Based on real-life events, The Secrets We Kept tells the story of the publication of Boris Pasternak’s novel Doctor Zhivago, first published in Italy in 1957 and later in the Soviet Union, in an attempt to undermine the Red Empire through a work of art that depicted the social flaws of the country. The novel opens with an account of life in the CIA typists’ pool in the 1950s and flits between Washington, London, Siberia, Milan, and Moscow. The early chapters, while ably rendered, occasionally read like an early draft of a Mad Men pilot. The women-typists are skilled, hardworking, and overqualified; the men lecherous, boorish, and insufferable. As Prescott explains early on, “We came to the Agency by way of Radcliffe, Vassar, Smith. We were the first daughters of our families to earn degrees. Some of us spoke Mandarin. Some of us could fly planes. Some of us handle a Colt 1873 better than John Wayne. But all we were asked when interviewed was ‘Can you type?’”
In time, certain members of the typists’ pool end up working as couriers, ferrying drafts of the novel across Europe and picking up microfilm copies of Doctor Zhivago in shadowy corners of Washington, DC. Like Life Undercover, Prescott’s novel depicts the invaluable and underappreciated contributions that women have made to the CIA over the years, but it excels where Fox’s memoir fails in contextualizing the espionage drama. What makes parts of Prescott’s debut work invigorating is its dramatization of events that have been almost completely overlooked in the fictional versions of the CIA predominant in most novels and movies—that of assassins in tuxedos.
What Prescott serves up is an account of how the US vied against the Soviet Union in the realm of cultural supremacy. This campaign to highlight the fruits of free expression in the West took on many forms, beginning with Dizzy Gillespie and Duke Ellington’s State Department–sponsored tour of the Warsaw Pact in 1955. This was part of a broader campaign to defeat the Soviets in the battlespace where spies could never go—in to the minds of Soviet readers. As Prescott’s narrator explains, “The Agency wanted to stack its ranks with intellectuals—those who believed in the long game of changing people’s ideology over time. And they believed books could do it. That was my job: to designate books for exploitation and help carry out their covert dissemination. It was my job to secure books that made the Soviets look bad: books they banned, books that criticized the system, books that made the United States look like a shining beacon.”
What emerges most powerfully in The Secrets We Kept is not an examination of the moral ambiguities of Cold War espionage à la le Carré, but a rather straightforward dramatization of how three women came to be drawn into the secret world of the CIA at the height of the Cold War. The novel, while earnest and thoughtfully paced, does suffer from a sort of #MeToo ahistoricism, treating us to scene after scene of loutish male behavior, some of it so self-consciously rendered that it strains credulity. There is a good amount of perfectly sound moralizing about the indecency of men and the system’s seemingly infinite tolerance for it, but the sophistication and euphemism and victim self-blame that one might reasonably expect from a great novel dealing with 1950s America is simply not there. Reading it, I felt like parts of it had been written while the author was watching the Brett Kavanaugh hearings. The story is richly detailed and researched and I have no doubt that Prescott did her homework, but the depiction of gender relations just feels a bit overly simplistic at times and detracts from an otherwise immersive reading experience.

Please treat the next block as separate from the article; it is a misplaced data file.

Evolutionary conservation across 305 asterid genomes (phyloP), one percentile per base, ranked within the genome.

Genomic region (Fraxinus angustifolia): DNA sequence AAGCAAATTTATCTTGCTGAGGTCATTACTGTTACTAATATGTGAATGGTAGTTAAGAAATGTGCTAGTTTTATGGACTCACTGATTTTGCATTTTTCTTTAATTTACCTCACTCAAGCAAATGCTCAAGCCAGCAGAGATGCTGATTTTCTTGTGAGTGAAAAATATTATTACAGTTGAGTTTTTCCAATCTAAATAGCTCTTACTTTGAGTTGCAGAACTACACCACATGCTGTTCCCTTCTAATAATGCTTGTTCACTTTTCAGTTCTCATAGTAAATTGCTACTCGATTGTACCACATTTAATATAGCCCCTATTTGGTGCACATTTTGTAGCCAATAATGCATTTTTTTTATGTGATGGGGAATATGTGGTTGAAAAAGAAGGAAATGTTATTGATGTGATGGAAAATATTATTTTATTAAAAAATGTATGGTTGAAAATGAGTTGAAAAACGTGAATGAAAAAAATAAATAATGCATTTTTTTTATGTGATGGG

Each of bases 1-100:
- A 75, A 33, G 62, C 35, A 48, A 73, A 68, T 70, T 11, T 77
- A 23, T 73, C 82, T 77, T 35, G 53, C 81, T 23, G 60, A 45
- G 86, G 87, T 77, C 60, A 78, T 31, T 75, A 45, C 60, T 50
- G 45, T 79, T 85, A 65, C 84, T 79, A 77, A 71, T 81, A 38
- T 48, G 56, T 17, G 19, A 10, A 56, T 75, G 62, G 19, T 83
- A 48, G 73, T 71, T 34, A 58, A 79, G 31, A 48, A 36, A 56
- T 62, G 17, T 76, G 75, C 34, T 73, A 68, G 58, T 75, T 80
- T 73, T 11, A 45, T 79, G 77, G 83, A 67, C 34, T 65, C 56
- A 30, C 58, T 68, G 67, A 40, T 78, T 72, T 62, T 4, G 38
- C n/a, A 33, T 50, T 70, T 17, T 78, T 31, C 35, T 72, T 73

In the end, the good guys are victorious. Doctor Zhivago makes its way into Soviet Russia. In time a film adaptation is made. The Berlin Wall crumbles, the Soviet Union collapses. How the good guys (and girls) handled such a victory remains uncertain, however. The Cold War, if we are to treat it honestly, was a time when America’s openness and diversity triumphed over Soviet Communism despite America’s massive moral failures—the Vietnam War being but one easy example. On the one hand, it was an outward contest against an obvious foe, but it was also an inner contest with ourselves—one that continues to this day—a contest dominated by a few vexing questions: Can the capitalist West, with its Darwinian sense of the market, save itself from its worst excesses? Can a society that is increasingly dominated by the social media–savvy and the telegenic survive in some form recognizable to the Founding Fathers, or will it become merely a shiny, friendlier, convenience-driven version of the dystopia envisioned by George Orwell? Cold War fiction is on people’s minds these days and The Secrets We Kept is a great reminder why: It shows in loving detail how far we’ve fallen as well as how far we’ve climbed.